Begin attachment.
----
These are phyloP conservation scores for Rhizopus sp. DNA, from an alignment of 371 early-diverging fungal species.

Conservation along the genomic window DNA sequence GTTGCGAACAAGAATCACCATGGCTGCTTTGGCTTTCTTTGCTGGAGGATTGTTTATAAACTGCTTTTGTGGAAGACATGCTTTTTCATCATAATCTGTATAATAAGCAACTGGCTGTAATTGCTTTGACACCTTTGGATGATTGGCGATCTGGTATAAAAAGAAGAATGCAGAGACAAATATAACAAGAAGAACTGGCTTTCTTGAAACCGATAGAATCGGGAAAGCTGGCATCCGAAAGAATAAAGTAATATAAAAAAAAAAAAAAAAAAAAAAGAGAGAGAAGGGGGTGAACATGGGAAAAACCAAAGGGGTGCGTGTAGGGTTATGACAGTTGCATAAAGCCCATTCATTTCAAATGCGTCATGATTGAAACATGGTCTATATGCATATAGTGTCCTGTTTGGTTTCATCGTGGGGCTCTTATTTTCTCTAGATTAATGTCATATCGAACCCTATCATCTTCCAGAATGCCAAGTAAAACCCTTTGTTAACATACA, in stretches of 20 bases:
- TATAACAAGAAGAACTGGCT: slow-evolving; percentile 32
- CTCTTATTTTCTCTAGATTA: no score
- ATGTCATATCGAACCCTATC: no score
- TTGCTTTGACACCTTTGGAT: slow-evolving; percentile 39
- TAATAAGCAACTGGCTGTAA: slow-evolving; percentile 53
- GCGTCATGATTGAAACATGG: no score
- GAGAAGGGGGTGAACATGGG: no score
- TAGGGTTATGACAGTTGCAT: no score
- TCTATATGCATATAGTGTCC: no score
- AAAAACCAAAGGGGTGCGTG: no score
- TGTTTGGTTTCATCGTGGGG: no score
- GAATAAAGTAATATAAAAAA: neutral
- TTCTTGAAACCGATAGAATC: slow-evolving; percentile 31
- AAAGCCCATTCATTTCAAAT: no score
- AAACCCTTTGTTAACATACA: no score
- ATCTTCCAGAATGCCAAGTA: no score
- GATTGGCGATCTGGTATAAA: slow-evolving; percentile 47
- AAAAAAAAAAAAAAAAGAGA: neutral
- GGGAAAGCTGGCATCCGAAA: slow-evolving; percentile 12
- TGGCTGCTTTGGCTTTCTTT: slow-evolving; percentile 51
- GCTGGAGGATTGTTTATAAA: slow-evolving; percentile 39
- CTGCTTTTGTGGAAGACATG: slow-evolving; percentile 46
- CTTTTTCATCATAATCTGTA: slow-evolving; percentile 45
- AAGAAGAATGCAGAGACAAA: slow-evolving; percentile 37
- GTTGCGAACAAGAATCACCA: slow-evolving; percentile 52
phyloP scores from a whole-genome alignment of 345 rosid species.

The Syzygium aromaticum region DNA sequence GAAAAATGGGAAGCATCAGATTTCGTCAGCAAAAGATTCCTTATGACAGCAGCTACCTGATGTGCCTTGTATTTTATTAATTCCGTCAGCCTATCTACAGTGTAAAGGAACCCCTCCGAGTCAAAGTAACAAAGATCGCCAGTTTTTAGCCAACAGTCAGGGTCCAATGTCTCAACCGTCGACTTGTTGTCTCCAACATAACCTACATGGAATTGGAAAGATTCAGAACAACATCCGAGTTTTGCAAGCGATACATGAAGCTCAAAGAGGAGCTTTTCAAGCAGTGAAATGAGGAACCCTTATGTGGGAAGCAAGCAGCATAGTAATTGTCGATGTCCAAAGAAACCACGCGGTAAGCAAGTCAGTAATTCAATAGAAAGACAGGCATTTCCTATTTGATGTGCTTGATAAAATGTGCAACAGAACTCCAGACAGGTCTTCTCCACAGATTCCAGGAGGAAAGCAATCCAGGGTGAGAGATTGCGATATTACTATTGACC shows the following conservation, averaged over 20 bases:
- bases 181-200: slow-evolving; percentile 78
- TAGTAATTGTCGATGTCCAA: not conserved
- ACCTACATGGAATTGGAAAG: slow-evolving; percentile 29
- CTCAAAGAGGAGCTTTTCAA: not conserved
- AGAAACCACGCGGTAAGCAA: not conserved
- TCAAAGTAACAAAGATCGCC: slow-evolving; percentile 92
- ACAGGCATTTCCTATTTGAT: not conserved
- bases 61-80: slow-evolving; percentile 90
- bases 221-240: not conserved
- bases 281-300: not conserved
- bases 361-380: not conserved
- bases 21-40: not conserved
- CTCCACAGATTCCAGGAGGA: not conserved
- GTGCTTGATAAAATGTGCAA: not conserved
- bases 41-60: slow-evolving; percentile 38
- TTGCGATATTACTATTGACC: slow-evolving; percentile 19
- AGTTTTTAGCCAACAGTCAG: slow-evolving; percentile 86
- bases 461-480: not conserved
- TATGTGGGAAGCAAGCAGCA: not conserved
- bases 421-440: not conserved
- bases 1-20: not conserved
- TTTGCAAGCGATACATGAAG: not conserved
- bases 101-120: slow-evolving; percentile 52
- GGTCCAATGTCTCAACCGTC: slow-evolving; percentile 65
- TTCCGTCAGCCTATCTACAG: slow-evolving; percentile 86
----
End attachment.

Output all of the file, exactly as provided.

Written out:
These are phyloP conservation scores for Rhizopus sp. DNA, from an alignment of 371 early-diverging fungal species.

Conservation along the genomic window DNA sequence GTTGCGAACAAGAATCACCATGGCTGCTTTGGCTTTCTTTGCTGGAGGATTGTTTATAAACTGCTTTTGTGGAAGACATGCTTTTTCATCATAATCTGTATAATAAGCAACTGGCTGTAATTGCTTTGACACCTTTGGATGATTGGCGATCTGGTATAAAAAGAAGAATGCAGAGACAAATATAACAAGAAGAACTGGCTTTCTTGAAACCGATAGAATCGGGAAAGCTGGCATCCGAAAGAATAAAGTAATATAAAAAAAAAAAAAAAAAAAAAAGAGAGAGAAGGGGGTGAACATGGGAAAAACCAAAGGGGTGCGTGTAGGGTTATGACAGTTGCATAAAGCCCATTCATTTCAAATGCGTCATGATTGAAACATGGTCTATATGCATATAGTGTCCTGTTTGGTTTCATCGTGGGGCTCTTATTTTCTCTAGATTAATGTCATATCGAACCCTATCATCTTCCAGAATGCCAAGTAAAACCCTTTGTTAACATACA, in stretches of 20 bases:
- TATAACAAGAAGAACTGGCT: slow-evolving; percentile 32
- CTCTTATTTTCTCTAGATTA: no score
- ATGTCATATCGAACCCTATC: no score
- TTGCTTTGACACCTTTGGAT: slow-evolving; percentile 39
- TAATAAGCAACTGGCTGTAA: slow-evolving; percentile 53
- GCGTCATGATTGAAACATGG: no score
- GAGAAGGGGGTGAACATGGG: no score
- TAGGGTTATGACAGTTGCAT: no score
- TCTATATGCATATAGTGTCC: no score
- AAAAACCAAAGGGGTGCGTG: no score
- TGTTTGGTTTCATCGTGGGG: no score
- GAATAAAGTAATATAAAAAA: neutral
- TTCTTGAAACCGATAGAATC: slow-evolving; percentile 31
- AAAGCCCATTCATTTCAAAT: no score
- AAACCCTTTGTTAACATACA: no score
- ATCTTCCAGAATGCCAAGTA: no score
- GATTGGCGATCTGGTATAAA: slow-evolving; percentile 47
- AAAAAAAAAAAAAAAAGAGA: neutral
- GGGAAAGCTGGCATCCGAAA: slow-evolving; percentile 12
- TGGCTGCTTTGGCTTTCTTT: slow-evolving; percentile 51
- GCTGGAGGATTGTTTATAAA: slow-evolving; percentile 39
- CTGCTTTTGTGGAAGACATG: slow-evolving; percentile 46
- CTTTTTCATCATAATCTGTA: slow-evolving; percentile 45
- AAGAAGAATGCAGAGACAAA: slow-evolving; percentile 37
- GTTGCGAACAAGAATCACCA: slow-evolving; percentile 52
phyloP scores from a whole-genome alignment of 345 rosid species.

The Syzygium aromaticum region DNA sequence GAAAAATGGGAAGCATCAGATTTCGTCAGCAAAAGATTCCTTATGACAGCAGCTACCTGATGTGCCTTGTATTTTATTAATTCCGTCAGCCTATCTACAGTGTAAAGGAACCCCTCCGAGTCAAAGTAACAAAGATCGCCAGTTTTTAGCCAACAGTCAGGGTCCAATGTCTCAACCGTCGACTTGTTGTCTCCAACATAACCTACATGGAATTGGAAAGATTCAGAACAACATCCGAGTTTTGCAAGCGATACATGAAGCTCAAAGAGGAGCTTTTCAAGCAGTGAAATGAGGAACCCTTATGTGGGAAGCAAGCAGCATAGTAATTGTCGATGTCCAAAGAAACCACGCGGTAAGCAAGTCAGTAATTCAATAGAAAGACAGGCATTTCCTATTTGATGTGCTTGATAAAATGTGCAACAGAACTCCAGACAGGTCTTCTCCACAGATTCCAGGAGGAAAGCAATCCAGGGTGAGAGATTGCGATATTACTATTGACC shows the following conservation, averaged over 20 bases:
- bases 181-200: slow-evolving; percentile 78
- TAGTAATTGTCGATGTCCAA: not conserved
- ACCTACATGGAATTGGAAAG: slow-evolving; percentile 29
- CTCAAAGAGGAGCTTTTCAA: not conserved
- AGAAACCACGCGGTAAGCAA: not conserved
- TCAAAGTAACAAAGATCGCC: slow-evolving; percentile 92
- ACAGGCATTTCCTATTTGAT: not conserved
- bases 61-80: slow-evolving; percentile 90
- bases 221-240: not conserved
- bases 281-300: not conserved
- bases 361-380: not conserved
- bases 21-40: not conserved
- CTCCACAGATTCCAGGAGGA: not conserved
- GTGCTTGATAAAATGTGCAA: not conserved
- bases 41-60: slow-evolving; percentile 38
- TTGCGATATTACTATTGACC: slow-evolving; percentile 19
- AGTTTTTAGCCAACAGTCAG: slow-evolving; percentile 86
- bases 461-480: not conserved
- TATGTGGGAAGCAAGCAGCA: not conserved
- bases 421-440: not conserved
- bases 1-20: not conserved
- TTTGCAAGCGATACATGAAG: not conserved
- bases 101-120: slow-evolving; percentile 52
- GGTCCAATGTCTCAACCGTC: slow-evolving; percentile 65
- TTCCGTCAGCCTATCTACAG: slow-evolving; percentile 86